His allegedly tremendous Communist backing proved to be a myth. So when the army told him he was through, Arbenz stepped aside.

How well the Arbenz administration did for itself is still unclear. There was undoubtedly graft; there has always been graft, south and north of the Rio Grande. But when Castillo took over, Guatemala was not only well along on a vast public-works program but had some $40,000,000 in gold to its credit. There can be no question that under Arbenz the country was making real progress toward democracy. The administration’s main projects — land reform, the highway to the Atlantic, public port facilities at San Tomas, and public-power development — had all been suggested by either the World Bank or the United Nations. Land reform was needed to free the people from domestic tyranny; the highway program and the rest to free them from foreign monopolies.

Fortunately for Guatemala, Castillo Armas seems honest and conscientious. But to picture him as the Guatemalan St. George who rid his country of the Communist dragon is ludicrous. Any study of the “liberation” shows there was no dragon, and the new government’s acts show it is headed by no St. George. Like most of Washington’s friends in Latin America, Castillo rules by force, without a congress or a constitution — although a constitution is being written. Stability is the watchword these days.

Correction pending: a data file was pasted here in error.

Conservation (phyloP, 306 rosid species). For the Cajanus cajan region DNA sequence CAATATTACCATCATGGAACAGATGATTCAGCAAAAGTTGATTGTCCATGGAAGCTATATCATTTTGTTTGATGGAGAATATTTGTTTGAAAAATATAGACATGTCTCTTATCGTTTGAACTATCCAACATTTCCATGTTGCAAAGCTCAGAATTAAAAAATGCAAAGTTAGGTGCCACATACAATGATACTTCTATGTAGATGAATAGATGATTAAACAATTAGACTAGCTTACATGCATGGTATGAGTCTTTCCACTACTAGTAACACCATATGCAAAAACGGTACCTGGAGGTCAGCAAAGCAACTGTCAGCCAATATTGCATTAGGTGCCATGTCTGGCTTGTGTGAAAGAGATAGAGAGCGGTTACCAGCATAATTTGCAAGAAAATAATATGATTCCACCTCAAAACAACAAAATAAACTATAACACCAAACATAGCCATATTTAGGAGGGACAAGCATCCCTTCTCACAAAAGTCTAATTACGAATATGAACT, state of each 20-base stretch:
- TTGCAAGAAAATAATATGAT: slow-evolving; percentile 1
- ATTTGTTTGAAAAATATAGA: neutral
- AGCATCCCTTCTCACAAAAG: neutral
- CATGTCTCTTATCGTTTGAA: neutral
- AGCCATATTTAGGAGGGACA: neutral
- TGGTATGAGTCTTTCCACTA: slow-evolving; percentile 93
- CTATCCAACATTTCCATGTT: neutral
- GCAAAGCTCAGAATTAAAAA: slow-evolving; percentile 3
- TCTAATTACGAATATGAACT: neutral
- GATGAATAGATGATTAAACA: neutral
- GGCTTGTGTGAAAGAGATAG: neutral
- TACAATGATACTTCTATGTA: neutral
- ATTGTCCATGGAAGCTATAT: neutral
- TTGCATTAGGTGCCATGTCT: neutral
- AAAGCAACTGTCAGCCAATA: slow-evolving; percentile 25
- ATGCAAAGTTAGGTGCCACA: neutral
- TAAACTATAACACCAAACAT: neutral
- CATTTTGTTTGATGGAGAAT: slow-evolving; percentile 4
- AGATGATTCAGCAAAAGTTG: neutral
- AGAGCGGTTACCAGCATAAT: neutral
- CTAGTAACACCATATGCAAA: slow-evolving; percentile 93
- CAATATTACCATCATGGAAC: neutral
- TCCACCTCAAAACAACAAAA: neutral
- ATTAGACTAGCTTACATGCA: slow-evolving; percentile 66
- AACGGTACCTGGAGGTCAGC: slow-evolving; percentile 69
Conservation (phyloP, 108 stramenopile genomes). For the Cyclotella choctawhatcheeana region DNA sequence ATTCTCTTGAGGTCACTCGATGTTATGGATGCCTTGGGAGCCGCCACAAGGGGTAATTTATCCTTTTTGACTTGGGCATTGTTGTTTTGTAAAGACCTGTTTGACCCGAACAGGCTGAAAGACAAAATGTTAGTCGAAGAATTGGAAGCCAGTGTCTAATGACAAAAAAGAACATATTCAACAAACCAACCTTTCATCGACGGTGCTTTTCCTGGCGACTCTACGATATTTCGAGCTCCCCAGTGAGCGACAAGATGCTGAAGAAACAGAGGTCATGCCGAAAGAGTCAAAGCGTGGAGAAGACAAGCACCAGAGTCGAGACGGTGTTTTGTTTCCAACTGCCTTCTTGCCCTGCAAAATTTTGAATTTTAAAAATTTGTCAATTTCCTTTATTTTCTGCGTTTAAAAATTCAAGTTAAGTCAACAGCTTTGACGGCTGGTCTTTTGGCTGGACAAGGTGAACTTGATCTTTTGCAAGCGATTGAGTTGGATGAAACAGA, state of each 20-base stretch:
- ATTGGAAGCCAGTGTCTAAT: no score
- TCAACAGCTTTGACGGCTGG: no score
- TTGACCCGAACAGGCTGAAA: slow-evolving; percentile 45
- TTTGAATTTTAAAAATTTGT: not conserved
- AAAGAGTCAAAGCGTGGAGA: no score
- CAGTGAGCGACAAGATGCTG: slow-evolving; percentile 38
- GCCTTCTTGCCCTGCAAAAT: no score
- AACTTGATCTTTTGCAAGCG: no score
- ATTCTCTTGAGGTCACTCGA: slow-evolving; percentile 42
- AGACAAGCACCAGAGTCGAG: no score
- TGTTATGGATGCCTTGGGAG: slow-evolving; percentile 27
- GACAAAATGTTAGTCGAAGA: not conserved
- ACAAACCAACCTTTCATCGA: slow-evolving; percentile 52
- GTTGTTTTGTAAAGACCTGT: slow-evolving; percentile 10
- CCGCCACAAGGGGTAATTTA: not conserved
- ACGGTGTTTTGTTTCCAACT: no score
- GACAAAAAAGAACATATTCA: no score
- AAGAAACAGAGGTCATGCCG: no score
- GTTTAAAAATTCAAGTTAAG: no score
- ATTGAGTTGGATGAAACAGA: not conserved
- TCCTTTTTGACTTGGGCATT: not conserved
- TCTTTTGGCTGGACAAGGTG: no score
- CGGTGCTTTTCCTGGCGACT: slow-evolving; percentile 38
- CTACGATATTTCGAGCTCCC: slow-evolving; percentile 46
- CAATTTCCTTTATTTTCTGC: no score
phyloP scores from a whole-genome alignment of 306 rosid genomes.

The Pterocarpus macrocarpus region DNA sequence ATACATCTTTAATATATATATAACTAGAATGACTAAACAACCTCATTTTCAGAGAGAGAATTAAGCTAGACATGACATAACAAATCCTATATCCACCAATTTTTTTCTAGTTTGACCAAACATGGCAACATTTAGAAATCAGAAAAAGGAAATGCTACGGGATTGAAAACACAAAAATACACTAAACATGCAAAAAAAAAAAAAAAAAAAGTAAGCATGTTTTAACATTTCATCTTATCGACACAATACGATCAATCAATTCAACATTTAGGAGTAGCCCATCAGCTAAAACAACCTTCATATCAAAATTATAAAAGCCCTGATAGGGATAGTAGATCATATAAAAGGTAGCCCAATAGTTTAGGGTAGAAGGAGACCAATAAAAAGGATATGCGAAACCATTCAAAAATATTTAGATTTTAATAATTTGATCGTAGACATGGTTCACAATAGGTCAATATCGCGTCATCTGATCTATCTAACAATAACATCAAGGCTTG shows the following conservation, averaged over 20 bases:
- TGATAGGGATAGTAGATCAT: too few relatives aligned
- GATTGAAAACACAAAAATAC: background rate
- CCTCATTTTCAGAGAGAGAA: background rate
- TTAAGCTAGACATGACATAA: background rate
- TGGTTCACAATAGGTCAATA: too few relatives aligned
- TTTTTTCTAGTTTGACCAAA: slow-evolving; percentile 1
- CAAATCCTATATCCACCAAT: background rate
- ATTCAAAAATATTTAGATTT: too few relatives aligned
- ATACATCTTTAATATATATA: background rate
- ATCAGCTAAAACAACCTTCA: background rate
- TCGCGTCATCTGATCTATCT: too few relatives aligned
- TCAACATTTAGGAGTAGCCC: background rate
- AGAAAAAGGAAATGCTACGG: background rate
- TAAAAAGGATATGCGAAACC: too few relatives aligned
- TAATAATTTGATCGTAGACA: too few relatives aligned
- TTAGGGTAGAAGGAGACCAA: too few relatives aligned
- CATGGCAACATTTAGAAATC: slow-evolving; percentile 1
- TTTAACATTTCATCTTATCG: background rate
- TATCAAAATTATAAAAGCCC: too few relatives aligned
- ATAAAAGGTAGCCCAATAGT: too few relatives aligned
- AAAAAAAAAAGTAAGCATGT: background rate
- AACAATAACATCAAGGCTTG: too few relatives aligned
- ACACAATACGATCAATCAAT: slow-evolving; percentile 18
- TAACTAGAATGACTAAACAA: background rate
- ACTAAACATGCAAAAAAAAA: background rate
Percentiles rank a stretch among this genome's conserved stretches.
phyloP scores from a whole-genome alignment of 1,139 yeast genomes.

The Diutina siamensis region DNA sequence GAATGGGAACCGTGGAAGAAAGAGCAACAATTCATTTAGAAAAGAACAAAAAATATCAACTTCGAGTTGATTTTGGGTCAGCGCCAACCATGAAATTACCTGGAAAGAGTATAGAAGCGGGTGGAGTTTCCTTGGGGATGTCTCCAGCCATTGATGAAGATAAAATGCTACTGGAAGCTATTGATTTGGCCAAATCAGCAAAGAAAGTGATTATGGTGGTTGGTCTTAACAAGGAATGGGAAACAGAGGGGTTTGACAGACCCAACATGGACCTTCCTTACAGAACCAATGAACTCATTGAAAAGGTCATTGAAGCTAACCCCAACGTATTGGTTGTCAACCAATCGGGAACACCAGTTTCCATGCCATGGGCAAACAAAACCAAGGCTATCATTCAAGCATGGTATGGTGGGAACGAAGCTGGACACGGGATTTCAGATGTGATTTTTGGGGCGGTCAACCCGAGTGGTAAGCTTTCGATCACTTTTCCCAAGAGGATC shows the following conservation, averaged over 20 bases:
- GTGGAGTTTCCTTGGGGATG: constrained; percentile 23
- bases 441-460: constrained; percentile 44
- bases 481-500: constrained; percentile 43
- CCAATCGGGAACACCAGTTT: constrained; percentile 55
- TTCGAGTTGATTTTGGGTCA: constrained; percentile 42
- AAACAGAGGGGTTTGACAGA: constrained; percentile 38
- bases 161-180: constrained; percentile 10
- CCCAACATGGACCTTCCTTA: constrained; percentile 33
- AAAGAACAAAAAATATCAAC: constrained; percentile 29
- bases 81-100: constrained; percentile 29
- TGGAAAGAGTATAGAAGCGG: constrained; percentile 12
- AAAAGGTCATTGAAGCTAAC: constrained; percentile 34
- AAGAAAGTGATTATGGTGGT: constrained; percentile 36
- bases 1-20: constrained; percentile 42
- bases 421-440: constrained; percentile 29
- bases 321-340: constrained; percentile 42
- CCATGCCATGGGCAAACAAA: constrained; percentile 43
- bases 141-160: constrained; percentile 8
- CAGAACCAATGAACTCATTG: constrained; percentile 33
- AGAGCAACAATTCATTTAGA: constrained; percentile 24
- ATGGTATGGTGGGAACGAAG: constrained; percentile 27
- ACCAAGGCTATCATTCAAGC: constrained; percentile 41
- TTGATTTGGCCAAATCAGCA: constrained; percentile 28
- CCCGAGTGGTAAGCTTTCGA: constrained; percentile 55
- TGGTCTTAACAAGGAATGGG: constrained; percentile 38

Dictator though he is, Castillo is not having an easy time. Unemployment and the lack of purchasing power are his biggest economic problems; agrarian reform is his biggest political problem. Guatemala is a vulnerable one-crop country. Coffee is the crop, and most of it has to be sold abroad. Coffee forms 65 percent of the country’s exports, and 35 percent of the government’s income is derived from export taxes on coffee. Recently coffee prices have been falling, but production has remained about the same. Overall agricultural output is expected to decline about 10 percent this year, partly on account of bad weather, partly because the small farmers have had their enthusiasm dashed by the delay in land reform. While normally Guatemala exports corn, 700,000 quintals of corn, the basic food, have had to be imported.